Starting as a friendship between singer/keyboardist Lizzy Ellison and guitarist Cameron Spies, Radiation City had quaint beginnings at a DIY record label, Apes Tapes, which released music only on cassette. Soon after, they would be known as Portland’s best new band, with alt weeklies even dubbing them as “Jetsons-era doo-wop.” Given the band’s dreamy pop flourishes, nostalgic bossa nova elements, and ‘60s harmonies, the comparison is warranted. This isn’t their first go-around, though. Serving as their third full-length album, Synesthetica features a more confident outfit blending more pop appeal into their mix.
Just as in their previous records, the band’s sound combines space-age soundscapes with shimmering synths ripped straight out of a lost Stereolab album. Each song radiates with glistening pop vibes and the lush choruses of the Mamas and Papas and the Beach Boys. Songs like “Juicy” and “Fancy Cherries” boast sheets of vocal arrangements in which Ellison’s voice soars above steady grooves and starry-eyed production. Spies and Ellison exchange lines on “Come and Go”, accompanied by soft coos, hard-hitting syncopated chords, and sinuous jazz solos. Meanwhile, “Separate” also finds two vocalists trading singing duties amidst lavish acoustic guitar and languid piano. Throughout, they take dated elements of bossa nova and jazz and manage to filter them through a pop lens.
While 2011’s The Hands That Take You and 2013’s Animals in the Median wandered with lackluster results, Radiation City sound far more confident in their steps here. Ellison’s voice had once shown potential for slow-burning leads, but would at times slur into an undecipherable, muddled mix. Now in songs like “Milky White” and “Butter”, her voice cuts right through the complex instrumentation and ricochets between a trembling croon and thumping wail.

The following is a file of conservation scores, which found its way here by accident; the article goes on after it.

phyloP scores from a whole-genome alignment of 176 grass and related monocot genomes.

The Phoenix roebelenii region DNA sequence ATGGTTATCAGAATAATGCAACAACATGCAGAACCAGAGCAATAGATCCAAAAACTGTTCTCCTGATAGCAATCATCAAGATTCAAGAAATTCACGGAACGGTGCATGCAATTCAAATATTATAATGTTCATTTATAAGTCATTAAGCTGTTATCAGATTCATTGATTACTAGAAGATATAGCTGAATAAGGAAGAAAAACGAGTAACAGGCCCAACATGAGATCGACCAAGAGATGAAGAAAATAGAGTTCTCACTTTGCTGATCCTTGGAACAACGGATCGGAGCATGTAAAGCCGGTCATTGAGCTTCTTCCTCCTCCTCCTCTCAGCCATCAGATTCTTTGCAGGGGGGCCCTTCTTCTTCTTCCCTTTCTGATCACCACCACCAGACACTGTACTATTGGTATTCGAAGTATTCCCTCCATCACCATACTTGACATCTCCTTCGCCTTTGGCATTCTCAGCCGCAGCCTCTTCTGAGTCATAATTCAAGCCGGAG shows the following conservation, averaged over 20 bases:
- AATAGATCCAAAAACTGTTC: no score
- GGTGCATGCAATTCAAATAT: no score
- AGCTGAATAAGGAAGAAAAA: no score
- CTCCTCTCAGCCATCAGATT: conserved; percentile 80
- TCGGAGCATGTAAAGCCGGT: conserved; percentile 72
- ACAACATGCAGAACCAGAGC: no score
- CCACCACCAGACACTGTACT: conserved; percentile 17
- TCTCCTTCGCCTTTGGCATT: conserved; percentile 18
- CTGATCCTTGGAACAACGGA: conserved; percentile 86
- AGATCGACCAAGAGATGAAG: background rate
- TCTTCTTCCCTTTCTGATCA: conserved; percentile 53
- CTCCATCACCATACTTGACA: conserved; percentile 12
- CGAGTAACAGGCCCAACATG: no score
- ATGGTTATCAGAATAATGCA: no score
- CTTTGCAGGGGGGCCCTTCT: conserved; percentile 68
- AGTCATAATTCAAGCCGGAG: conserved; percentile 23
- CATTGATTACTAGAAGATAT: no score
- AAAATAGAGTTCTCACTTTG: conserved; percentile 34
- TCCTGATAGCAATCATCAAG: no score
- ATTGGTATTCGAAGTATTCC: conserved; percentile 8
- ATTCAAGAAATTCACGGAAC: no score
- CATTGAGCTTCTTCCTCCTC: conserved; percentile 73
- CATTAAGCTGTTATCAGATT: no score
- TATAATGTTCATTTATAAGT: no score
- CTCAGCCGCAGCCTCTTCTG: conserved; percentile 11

Most telling, though, is the fact that the band has improved in trimming out the excess that would over-clutter her. Their production had seemed so robust and maximal that it almost felt forced, distorted guitar and airy synthesizer cramping every spare inch and distracting from the lyrics. Now, Radiation City shine when they cut things back. On the bossa groove “Separate”, a simple acoustic strum accompanies Spies, and minimal drum flares accentuate Ellison’s melancholic runs. They do still amp things up, from time to time. On “Futures”, the ambient electronics and textured vocals take notes from Pet Sounds.
While the album does make impressive strides, it doesn’t come without its shortcomings. Even at 39 minutes, the Synesthetica feels repetitive at times, small modifications made here and there to a tested formula. Radiation City further boiled down their influences while simultaneously boosting their pop appeal, but may be on the path to over-course-correction. Radiation City have a lot promise, but let’s hope that they will find a stronger blend between their adventurous flourishes and precise pop strength.
Essential Tracks: “Separate”, “Futures”, and “Milky White”